Levels of suspended sediment in Lake Waikare are high. Sediment enters the lake from the adjoining land and rivers, and is stirred up by wind and wave action and koi carp. In the wetland, sediment comes from a number of sources, including from Lake Waikare, the Maramarua River and adjacent land.
A 2012 report gave catchment management with farm-scale actions the top-ranked mitigation option. As a result, in 2015 Waikato Regional Council committed to developing a catchment management plan (CMP) to best address sediment sources impacting on the wetland, as well as the wider range of issues in the catchment, including the lake’s water quality and biodiversity.
Wetlands and riverine lakes, as Lake Waikare can be classified, contain a diverse range of plants and animals and are home to many rare and threatened species. They are some of our rarest and most at-risk ecosystems.
Some of the (threatened) species commonly found include the Australasian bittern, banded rail, grey duck, grey teal, marsh crake, New Zealand dabchick, New Zealand shoveler and spotless crake. Brown teal were once present, but are now believed to be regionally extinct.
Many birds move between lakes and wetlands as food and nesting requirements change with seasonal variations in water levels. The large lakes are especially important as a refuge for moulting birds that are growing new flight feathers.
Native fish found in the lakes include common smelt, grey mullet, whitebait and longfinned and shortfinned eel. The majority of these species move between the swamps, lakes, river and the sea, depending on their particular life cycles.
PURPOSE: Conserve, enhance and, where appropriate, restore the river, land and wetland environment through effective land, water and resource planning across the Lake Waikare and Whangamarino wetland catchment, through a coordinated, collaborative approach.
This Lake Waikare and Whangamarino Wetland Catchment Management Plan (CMP) forms part of a broader lower Waikato zone management planning and implementation work programme.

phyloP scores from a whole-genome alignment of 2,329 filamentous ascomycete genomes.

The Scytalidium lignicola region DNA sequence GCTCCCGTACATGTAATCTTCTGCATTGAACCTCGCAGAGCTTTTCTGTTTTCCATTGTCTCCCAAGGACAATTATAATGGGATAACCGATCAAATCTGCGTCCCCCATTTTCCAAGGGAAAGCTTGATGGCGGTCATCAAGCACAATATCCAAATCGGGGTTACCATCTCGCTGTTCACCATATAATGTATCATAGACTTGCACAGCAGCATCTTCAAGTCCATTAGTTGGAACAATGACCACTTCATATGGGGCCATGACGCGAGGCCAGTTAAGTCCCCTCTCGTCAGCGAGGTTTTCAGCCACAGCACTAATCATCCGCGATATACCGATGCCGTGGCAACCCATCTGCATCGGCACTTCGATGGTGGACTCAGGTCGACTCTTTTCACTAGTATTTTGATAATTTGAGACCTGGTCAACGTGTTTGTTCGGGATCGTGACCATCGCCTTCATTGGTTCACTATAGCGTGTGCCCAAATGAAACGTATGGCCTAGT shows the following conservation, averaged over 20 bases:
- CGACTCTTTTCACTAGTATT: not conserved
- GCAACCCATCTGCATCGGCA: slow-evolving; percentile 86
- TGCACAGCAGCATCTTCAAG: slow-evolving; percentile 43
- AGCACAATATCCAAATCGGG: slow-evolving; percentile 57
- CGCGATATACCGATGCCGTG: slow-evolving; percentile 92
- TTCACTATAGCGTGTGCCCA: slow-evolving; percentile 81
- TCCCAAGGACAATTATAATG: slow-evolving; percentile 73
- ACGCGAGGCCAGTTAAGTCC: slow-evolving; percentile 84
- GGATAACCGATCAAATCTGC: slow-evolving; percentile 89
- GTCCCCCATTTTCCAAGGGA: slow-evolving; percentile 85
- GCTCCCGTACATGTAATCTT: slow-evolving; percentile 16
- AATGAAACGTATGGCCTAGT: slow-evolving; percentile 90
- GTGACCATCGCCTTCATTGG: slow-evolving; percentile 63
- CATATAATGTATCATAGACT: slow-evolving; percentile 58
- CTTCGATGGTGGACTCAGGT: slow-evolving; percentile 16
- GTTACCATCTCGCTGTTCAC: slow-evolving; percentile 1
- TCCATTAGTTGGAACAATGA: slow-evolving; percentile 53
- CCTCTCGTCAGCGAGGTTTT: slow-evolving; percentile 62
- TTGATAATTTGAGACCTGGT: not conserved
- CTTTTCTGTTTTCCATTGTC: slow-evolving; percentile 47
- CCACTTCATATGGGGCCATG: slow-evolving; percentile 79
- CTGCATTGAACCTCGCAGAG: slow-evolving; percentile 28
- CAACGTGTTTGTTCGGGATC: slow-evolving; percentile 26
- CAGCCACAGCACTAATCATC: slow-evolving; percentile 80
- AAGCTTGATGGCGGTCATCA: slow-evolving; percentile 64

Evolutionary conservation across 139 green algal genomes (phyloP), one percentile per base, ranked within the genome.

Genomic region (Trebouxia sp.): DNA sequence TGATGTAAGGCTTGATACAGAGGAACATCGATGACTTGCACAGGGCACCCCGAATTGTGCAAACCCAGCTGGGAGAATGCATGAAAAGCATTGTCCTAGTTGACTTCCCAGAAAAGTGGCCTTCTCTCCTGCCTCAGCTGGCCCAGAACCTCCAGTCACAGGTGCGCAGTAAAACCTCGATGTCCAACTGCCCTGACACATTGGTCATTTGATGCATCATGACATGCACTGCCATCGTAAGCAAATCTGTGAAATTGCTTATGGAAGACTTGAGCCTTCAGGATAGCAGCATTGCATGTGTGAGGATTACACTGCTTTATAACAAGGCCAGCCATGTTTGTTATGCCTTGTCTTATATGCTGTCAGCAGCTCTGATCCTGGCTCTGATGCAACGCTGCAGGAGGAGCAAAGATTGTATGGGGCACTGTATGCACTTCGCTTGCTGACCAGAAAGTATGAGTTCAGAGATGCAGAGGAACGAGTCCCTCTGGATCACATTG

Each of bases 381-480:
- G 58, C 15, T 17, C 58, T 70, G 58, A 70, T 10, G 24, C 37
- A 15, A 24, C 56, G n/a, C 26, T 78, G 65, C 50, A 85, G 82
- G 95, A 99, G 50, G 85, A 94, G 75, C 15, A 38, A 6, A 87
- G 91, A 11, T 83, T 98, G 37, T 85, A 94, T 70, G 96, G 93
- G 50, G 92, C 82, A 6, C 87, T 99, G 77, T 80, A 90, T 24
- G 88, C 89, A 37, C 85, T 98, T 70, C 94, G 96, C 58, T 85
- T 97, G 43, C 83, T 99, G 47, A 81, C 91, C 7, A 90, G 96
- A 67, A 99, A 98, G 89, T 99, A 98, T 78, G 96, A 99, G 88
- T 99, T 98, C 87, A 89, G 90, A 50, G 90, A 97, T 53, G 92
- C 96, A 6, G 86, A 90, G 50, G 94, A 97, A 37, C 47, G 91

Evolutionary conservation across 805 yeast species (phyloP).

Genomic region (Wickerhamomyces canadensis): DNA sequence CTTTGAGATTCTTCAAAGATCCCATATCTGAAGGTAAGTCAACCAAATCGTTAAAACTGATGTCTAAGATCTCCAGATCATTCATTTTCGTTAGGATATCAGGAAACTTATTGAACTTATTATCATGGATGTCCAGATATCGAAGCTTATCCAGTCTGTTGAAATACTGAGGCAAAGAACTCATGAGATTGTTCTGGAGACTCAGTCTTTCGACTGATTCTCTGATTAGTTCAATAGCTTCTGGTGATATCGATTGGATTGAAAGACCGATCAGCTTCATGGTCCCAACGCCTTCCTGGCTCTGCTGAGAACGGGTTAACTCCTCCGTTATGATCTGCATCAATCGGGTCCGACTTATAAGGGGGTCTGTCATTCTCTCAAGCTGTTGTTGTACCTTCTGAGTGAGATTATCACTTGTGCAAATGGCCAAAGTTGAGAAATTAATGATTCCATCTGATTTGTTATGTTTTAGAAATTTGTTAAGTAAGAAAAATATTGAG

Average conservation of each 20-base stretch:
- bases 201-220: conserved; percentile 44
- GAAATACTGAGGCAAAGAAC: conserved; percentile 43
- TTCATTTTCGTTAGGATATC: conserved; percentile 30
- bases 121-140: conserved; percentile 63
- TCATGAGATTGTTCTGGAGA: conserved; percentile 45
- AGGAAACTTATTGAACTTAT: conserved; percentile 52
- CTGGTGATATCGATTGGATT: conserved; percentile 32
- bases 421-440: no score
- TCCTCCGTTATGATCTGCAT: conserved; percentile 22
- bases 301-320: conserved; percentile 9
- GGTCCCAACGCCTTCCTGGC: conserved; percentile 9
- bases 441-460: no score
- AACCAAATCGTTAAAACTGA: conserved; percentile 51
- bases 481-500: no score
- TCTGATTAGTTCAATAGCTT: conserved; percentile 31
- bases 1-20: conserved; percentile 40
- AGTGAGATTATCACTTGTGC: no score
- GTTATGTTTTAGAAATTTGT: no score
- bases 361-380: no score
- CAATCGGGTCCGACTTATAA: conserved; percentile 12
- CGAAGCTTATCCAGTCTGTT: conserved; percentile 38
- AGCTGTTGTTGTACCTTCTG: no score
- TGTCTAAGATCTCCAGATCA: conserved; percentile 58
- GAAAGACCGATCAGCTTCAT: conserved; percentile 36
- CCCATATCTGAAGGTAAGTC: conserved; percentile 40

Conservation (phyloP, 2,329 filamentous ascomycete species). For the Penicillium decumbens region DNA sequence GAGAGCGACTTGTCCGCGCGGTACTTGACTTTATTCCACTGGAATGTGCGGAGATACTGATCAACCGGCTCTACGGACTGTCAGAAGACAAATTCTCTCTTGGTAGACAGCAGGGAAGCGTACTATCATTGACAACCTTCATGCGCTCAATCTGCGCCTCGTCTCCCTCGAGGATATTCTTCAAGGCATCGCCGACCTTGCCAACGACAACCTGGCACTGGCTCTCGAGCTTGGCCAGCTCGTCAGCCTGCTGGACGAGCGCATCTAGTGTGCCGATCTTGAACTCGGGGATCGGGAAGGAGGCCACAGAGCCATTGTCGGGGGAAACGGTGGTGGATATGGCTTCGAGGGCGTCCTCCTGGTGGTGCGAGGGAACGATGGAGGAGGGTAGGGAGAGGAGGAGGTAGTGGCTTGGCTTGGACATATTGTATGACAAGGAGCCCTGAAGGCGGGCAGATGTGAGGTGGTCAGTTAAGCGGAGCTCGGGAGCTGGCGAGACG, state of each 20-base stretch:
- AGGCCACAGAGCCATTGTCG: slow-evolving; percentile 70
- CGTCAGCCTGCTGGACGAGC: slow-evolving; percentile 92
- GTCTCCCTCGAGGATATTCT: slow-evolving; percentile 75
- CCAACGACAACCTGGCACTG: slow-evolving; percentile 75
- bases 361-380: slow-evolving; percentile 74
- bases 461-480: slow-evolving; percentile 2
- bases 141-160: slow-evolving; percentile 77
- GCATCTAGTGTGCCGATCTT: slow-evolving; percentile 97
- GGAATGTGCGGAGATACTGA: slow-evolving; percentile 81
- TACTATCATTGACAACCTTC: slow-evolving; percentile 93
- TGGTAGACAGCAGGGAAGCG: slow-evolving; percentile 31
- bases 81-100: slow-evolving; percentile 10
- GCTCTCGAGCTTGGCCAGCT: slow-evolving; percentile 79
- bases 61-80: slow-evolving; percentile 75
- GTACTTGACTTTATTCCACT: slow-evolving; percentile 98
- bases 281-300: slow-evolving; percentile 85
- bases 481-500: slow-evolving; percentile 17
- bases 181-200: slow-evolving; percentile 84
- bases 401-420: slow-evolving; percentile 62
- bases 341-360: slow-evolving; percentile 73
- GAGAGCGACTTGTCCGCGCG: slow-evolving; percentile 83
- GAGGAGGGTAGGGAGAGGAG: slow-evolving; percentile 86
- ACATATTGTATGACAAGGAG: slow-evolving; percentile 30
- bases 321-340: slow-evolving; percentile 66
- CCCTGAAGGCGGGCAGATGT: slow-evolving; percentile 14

The CMP is developed to help address issues and opportunities identified within the Lake Waikare and Whangamarino wetland catchment, and provides a framework to guide future work programmes of all those involved with the catchment’s management and development. The CMP will also assist in obtaining resourcing and funding to deliver specific actions and recommendations outlined in the action plan.
A number of key documents have helped to frame the collaborative catchment management plan approach, the most important of which is Te Ture Whaimana o te Awa o Waikato – The Vision and Strategy for the Waikato River.
Waikato Regional Council worked with a group of key stakeholders, the majority of which are represented by the CMP Leadership Partners Group, to better understand the goals and aspirations people have for Lake Waikare and the Whangamarino Wetland.
The group included Lower Waikato Catchment Committee representatives, Department of Conservation, Auckland/Waikato Fish & Game Council, the farmer-led Primary Stakeholders Catchment Trust, Waikato District Council and Watercare Services. Understanding the work that’s already being done in the sub-catchments was also an important part of the process to help improve the health of these natural assets.
The key stakeholders worked jointly with Waikato Regional Council to develop the catchment management plan, which was drafted under the direction of an independent project manager. Feedback was also provided by the wider community through a Community Open Day (held in Te Kauwhata in November 2017), and further feedback was provided by the community on the final draft through an online survey or similar.